We had planned to hike locally on Memorial Day with a friend, but early on she bailed out because it was cold and grey. Not letting the dreary weather stop us, we pulled out our map of the Camden Hills State park to view our options. As we studied the map, we discovered a trail near the operations side of the local winery that headed up towards Cameron Mountain. Here was our adventure for the morning!
We arrived at the winery well before 9:30 and parked not far from a small bridge that crossed over a culvert from the asphalt driveway. Once on the other side, we found a sign with an arrow on it and the words “Cameron Mountain”.
It wasn’t long before the trail slanted in an uphill direction. It was steep enough that we had to stop a number of times to examine the vegetation along the trail. The Eastern Starflowers and Canada Mayflowers were well established now, blanketing large portions of the forest floor. During one of our breaks, we found some starflowers that had two and three flowers on each plant. At another stop we were mesmerized by a Mayflower that looked like it was growing out of the middle of a fern. And then there were the ferns. Cinnamon, Interrupted, and what might have been Hay Scented Fern were everywhere.
Although there had been the typical brown state park sign pointing out this trail and it was marked on the trail map of the area, I found that this route was not as well maintained as others in the park system. It made me wonder if an official trail crew had actually constructed this trail. As the path continued uphill, there was quite a bit of washout forming a gully down the middle of the lane.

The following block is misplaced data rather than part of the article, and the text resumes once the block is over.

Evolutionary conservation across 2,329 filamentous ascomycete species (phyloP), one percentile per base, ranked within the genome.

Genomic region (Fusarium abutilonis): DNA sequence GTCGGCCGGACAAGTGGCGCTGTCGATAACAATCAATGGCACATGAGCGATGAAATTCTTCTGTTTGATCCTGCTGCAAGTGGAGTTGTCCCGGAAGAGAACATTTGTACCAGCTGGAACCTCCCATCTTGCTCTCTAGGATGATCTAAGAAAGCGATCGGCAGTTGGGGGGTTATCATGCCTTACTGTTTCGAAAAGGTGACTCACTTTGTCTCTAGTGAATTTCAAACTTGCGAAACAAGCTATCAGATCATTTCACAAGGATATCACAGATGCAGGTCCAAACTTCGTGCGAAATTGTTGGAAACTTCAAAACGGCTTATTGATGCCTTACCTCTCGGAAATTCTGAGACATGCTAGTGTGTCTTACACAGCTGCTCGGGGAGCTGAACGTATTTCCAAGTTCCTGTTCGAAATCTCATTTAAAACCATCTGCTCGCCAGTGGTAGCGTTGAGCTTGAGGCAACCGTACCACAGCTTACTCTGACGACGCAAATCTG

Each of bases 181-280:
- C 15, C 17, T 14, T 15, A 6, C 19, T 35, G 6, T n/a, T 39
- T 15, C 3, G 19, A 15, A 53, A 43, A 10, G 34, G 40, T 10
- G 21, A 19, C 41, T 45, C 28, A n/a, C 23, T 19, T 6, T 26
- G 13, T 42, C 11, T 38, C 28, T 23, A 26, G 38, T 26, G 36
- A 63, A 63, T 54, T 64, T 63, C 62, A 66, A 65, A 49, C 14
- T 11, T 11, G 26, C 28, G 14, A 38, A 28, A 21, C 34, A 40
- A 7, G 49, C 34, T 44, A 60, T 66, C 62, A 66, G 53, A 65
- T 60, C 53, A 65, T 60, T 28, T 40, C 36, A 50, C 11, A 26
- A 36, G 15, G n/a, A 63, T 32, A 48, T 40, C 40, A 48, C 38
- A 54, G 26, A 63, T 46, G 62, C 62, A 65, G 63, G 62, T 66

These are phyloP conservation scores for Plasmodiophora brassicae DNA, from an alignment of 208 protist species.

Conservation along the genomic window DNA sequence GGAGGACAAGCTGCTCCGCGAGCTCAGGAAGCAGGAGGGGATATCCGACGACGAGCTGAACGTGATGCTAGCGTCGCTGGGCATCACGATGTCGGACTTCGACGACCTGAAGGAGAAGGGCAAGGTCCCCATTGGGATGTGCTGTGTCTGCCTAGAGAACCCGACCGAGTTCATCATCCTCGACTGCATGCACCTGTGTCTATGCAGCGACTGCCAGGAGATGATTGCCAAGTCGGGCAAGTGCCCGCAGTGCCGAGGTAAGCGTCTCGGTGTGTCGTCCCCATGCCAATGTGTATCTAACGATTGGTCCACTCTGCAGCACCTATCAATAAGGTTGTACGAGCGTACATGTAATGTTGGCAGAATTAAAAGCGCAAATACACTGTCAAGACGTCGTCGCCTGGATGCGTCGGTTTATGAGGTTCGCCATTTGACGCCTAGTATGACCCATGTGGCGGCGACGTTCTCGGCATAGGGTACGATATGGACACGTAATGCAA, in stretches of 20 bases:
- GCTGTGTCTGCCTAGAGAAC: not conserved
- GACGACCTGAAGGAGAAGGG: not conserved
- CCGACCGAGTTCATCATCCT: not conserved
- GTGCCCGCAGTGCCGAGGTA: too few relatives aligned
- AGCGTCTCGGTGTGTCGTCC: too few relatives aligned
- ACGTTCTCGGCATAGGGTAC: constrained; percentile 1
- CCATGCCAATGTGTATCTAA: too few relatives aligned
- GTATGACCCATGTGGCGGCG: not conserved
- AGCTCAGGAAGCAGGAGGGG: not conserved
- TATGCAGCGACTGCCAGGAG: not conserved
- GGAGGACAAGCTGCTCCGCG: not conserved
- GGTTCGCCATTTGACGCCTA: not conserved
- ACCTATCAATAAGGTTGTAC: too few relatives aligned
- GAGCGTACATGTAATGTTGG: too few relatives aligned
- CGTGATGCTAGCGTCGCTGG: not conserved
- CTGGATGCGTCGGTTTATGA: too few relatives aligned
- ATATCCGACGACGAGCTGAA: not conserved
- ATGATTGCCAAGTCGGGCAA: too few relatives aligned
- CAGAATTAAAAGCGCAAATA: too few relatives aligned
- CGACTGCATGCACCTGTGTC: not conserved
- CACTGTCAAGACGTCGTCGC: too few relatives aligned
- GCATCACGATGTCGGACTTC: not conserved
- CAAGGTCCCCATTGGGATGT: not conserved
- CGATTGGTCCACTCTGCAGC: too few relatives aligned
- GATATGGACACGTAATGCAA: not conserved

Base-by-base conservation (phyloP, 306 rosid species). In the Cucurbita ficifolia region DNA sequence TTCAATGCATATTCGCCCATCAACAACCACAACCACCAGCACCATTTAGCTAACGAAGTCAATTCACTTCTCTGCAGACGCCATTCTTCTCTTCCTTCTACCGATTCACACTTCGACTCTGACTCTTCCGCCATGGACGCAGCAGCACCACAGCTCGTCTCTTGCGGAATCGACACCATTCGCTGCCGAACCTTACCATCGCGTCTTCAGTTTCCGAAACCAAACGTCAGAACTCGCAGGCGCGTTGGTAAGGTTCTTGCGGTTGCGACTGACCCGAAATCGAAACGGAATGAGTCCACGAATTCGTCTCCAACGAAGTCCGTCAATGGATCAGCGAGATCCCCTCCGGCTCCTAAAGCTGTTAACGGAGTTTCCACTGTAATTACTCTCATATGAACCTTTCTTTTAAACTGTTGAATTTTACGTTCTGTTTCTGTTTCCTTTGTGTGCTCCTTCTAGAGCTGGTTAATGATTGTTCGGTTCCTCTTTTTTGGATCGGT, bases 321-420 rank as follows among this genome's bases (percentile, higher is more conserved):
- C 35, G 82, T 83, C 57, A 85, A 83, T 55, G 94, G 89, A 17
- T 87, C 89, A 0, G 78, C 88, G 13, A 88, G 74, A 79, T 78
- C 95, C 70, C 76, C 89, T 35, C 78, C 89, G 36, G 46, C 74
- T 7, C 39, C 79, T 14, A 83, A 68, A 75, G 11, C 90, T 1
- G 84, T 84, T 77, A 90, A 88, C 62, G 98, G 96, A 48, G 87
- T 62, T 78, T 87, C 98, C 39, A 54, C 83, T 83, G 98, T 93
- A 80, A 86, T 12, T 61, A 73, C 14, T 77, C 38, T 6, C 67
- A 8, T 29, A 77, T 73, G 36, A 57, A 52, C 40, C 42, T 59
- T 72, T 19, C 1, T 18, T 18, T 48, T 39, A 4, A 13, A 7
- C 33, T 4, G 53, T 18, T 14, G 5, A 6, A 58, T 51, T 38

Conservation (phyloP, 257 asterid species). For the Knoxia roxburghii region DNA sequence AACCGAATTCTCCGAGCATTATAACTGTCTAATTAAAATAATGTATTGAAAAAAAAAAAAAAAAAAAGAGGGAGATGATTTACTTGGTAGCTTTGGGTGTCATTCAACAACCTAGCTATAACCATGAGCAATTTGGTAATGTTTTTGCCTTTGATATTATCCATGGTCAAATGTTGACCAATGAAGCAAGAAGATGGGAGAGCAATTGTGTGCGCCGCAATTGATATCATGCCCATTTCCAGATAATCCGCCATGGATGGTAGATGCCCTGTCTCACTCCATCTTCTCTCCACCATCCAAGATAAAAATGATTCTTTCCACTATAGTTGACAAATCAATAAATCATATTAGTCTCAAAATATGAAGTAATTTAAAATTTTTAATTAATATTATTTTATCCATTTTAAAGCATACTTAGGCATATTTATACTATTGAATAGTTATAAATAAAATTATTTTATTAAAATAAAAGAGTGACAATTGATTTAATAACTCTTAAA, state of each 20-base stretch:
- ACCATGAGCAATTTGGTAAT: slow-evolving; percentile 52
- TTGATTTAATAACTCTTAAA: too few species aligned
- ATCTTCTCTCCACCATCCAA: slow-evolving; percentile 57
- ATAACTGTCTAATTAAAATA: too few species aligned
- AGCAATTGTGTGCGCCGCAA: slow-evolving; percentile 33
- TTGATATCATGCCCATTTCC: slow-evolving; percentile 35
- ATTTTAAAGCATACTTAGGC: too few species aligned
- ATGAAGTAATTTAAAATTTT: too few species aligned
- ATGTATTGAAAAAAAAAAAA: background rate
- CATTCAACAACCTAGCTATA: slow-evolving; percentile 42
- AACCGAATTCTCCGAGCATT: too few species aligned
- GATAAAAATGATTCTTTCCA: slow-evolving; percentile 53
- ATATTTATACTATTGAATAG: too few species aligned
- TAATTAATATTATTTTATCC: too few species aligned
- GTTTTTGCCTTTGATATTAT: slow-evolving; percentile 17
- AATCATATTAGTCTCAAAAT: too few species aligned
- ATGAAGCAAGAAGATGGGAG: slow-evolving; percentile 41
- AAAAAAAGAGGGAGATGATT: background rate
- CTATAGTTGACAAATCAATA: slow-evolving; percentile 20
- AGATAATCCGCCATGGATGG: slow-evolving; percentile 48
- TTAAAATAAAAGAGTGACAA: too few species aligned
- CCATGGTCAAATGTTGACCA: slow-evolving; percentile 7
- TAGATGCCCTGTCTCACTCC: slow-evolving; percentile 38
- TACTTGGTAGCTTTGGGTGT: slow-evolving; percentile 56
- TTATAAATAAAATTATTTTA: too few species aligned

Despite the need to rest a few times and the difficulty maneuvering around the uneven terrain caused by the gullies, we soon found a loop with two picnic tables set in the middle. When we reached the midpoint of the loop, we found a set of stairs leading towards a gap in a stone wall. Once we passed through the opening in the wall, we discovered a narrow trail that made its way through a field. We had reached the top of Cameron Mountain! Even with all the stops it had only take about 30 to 40 minutes.
We stayed on the summit for some time, watching the fog drift across the mountains around us and the lake below. A thrush called continuously from the woods below us. In the distance we could hear a woodpecker hammering away at some wooden post. After soaking in the sights and sounds of this sanctuary we retraced our steps back down the mountain. The hike, stops, the long stay at the top, and the return trip down had taken 1.5 hours.